In conclusion, it must be said: the SWIFT community is currently transforming cross-border payments and, with the migration to ISO 20022, is building a basis that should improve and optimise payments in the long term. Even if the promised benefits of structured and granular data, higher data quality, better analysis options and international interoperability will not yet materialise in 2022 or 2023, the foundation for more is being laid. We can be curious about what else will happen in international payments in the next few years.
Where do you currently stand with your SWIFT MX migration project and how do you perceive the current situation? Let us know or leave a comment.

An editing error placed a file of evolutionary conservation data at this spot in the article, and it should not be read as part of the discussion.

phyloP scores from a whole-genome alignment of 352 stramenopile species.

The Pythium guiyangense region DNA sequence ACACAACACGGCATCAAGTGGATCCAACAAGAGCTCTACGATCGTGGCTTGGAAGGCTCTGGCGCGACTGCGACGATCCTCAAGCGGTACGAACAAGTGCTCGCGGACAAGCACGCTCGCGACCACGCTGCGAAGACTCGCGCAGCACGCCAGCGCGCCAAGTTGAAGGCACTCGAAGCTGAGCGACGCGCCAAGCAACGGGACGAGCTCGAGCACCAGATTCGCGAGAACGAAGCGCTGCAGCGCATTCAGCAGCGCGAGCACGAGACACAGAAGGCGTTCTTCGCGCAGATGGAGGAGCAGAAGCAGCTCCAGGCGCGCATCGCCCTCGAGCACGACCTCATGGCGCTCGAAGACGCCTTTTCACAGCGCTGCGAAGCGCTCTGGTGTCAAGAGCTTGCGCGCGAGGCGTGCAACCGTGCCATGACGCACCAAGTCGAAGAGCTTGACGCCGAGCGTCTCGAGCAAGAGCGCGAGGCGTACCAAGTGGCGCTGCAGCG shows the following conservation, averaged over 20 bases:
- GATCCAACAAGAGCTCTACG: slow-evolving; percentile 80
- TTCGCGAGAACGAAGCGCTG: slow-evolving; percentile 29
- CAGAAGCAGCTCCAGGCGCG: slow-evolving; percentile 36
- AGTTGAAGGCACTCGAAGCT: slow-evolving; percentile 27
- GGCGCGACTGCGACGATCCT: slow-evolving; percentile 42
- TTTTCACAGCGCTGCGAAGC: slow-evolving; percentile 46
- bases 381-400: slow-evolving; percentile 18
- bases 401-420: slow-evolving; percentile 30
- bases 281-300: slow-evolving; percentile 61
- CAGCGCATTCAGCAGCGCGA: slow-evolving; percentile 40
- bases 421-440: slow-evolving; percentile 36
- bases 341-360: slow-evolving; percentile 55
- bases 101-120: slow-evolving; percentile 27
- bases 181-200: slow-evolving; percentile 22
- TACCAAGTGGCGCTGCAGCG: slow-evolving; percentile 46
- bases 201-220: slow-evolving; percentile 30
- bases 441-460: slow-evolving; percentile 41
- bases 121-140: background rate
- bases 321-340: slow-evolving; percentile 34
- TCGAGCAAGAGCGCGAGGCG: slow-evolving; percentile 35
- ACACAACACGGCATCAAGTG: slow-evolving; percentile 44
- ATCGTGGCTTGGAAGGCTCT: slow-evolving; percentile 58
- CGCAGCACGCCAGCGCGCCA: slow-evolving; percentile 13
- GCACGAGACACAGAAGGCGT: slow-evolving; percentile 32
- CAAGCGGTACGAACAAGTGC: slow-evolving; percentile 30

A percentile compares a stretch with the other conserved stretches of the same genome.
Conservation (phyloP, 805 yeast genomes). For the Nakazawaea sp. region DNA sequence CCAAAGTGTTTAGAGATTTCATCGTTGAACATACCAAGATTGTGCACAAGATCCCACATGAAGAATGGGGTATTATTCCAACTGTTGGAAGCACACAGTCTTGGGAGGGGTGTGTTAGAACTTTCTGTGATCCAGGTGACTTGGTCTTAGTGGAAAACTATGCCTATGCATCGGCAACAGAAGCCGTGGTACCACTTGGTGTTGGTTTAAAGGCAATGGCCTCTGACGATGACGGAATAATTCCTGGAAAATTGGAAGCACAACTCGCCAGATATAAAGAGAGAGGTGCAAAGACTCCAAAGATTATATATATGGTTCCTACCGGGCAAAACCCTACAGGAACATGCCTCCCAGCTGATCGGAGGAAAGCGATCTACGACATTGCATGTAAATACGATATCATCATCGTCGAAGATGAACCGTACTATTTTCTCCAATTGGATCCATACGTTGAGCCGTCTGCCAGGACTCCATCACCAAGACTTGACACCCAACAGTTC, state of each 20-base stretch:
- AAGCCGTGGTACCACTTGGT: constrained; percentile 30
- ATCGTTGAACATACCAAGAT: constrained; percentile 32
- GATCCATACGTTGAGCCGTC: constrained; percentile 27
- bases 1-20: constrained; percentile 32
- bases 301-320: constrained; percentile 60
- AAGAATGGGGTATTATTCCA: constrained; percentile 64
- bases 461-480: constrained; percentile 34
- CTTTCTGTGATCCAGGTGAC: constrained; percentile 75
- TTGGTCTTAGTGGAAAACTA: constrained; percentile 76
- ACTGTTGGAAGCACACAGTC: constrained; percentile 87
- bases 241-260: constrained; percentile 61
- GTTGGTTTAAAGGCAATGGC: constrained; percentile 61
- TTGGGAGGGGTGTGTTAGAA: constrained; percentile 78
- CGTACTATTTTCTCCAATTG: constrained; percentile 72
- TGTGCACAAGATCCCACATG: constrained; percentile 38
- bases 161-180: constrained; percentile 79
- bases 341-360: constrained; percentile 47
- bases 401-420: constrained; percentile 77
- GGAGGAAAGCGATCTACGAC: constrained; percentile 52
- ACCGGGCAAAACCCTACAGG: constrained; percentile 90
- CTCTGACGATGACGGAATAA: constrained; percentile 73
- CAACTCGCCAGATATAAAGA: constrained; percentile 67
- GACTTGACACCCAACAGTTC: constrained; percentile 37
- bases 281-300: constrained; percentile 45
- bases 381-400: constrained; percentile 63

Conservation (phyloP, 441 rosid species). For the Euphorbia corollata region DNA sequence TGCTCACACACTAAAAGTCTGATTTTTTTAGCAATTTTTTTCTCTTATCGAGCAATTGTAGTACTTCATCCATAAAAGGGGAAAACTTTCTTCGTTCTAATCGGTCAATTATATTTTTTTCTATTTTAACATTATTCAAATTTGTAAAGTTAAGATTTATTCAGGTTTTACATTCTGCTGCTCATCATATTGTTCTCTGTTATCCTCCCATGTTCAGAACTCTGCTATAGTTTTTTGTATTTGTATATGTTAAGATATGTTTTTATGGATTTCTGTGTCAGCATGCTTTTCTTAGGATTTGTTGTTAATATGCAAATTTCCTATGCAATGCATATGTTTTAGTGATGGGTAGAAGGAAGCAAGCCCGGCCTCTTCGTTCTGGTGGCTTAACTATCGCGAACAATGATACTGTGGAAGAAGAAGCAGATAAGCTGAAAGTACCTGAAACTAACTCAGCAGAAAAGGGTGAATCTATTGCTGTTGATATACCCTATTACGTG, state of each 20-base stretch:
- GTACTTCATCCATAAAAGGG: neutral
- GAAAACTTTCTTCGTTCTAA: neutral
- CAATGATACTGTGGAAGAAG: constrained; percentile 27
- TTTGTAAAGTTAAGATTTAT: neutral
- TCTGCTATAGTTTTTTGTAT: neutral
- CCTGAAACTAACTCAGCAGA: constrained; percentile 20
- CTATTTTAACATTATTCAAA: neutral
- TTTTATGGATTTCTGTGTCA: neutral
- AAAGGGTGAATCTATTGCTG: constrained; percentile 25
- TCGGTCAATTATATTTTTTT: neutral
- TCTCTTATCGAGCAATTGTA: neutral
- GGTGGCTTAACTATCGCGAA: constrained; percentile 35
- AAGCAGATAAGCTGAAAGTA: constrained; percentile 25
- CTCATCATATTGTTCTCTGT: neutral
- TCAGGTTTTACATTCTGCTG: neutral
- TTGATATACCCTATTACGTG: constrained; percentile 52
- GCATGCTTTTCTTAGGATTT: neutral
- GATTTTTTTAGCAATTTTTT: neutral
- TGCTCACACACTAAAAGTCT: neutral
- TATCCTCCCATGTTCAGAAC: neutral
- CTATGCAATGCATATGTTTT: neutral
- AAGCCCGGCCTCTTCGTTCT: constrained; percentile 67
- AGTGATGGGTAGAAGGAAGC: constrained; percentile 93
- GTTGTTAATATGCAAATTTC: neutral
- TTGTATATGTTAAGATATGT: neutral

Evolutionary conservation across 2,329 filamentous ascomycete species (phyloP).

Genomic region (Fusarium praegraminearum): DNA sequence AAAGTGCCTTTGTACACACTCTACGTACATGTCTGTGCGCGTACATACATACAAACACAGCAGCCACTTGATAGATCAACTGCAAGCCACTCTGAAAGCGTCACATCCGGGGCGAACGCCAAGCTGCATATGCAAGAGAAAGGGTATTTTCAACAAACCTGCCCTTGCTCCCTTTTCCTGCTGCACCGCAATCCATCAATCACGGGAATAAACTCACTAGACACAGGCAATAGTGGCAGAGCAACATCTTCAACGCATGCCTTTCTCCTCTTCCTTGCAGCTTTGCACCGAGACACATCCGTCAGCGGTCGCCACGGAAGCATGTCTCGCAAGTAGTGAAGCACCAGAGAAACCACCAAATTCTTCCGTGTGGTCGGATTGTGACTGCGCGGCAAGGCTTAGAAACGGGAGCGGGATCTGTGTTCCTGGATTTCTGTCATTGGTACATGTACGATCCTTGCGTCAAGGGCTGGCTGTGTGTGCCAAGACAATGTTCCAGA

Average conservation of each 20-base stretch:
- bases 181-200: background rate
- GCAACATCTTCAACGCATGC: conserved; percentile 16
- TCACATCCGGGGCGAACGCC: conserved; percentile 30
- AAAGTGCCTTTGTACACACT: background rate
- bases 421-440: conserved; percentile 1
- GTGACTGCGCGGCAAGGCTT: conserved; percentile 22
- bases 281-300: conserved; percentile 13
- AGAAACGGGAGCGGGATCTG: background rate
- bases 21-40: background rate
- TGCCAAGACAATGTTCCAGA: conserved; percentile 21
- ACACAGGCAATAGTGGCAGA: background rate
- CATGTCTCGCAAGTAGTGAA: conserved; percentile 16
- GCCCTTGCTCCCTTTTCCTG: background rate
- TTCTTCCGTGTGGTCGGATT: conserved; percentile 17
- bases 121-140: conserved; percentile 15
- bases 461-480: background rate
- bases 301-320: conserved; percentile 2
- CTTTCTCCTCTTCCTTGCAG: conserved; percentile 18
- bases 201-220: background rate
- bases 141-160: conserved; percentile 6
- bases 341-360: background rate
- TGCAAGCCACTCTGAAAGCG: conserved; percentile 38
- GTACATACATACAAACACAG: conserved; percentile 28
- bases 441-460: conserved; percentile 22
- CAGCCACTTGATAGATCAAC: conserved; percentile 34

Author: Florian Stade

Will financial institutions play a role in the implementation of the digital euro?

The European Central Bank's (ECB) two-year analysis phase on the digital euro is not yet over and many questions are still unanswered. However, there are already initial tendencies on some issues, such as the implementation model or the distribution of roles.

Considering the basic prerequisites of a central bank digital currency (CBDC), such as cash-like security, privacy protection, user-friendly peer-to-peer payments and widespread distribution, various implementation scenarios are currently being discussed.

In this article we will look at two common implementation scenarios:

1. Direct CBDC

In the direct approach, the European Central Bank would develop the digital euro on its own and be the interface to the users.

Consequently, the ECB is responsible for setting up the infrastructure, operating the system, performing the customer onboarding and processing the payments.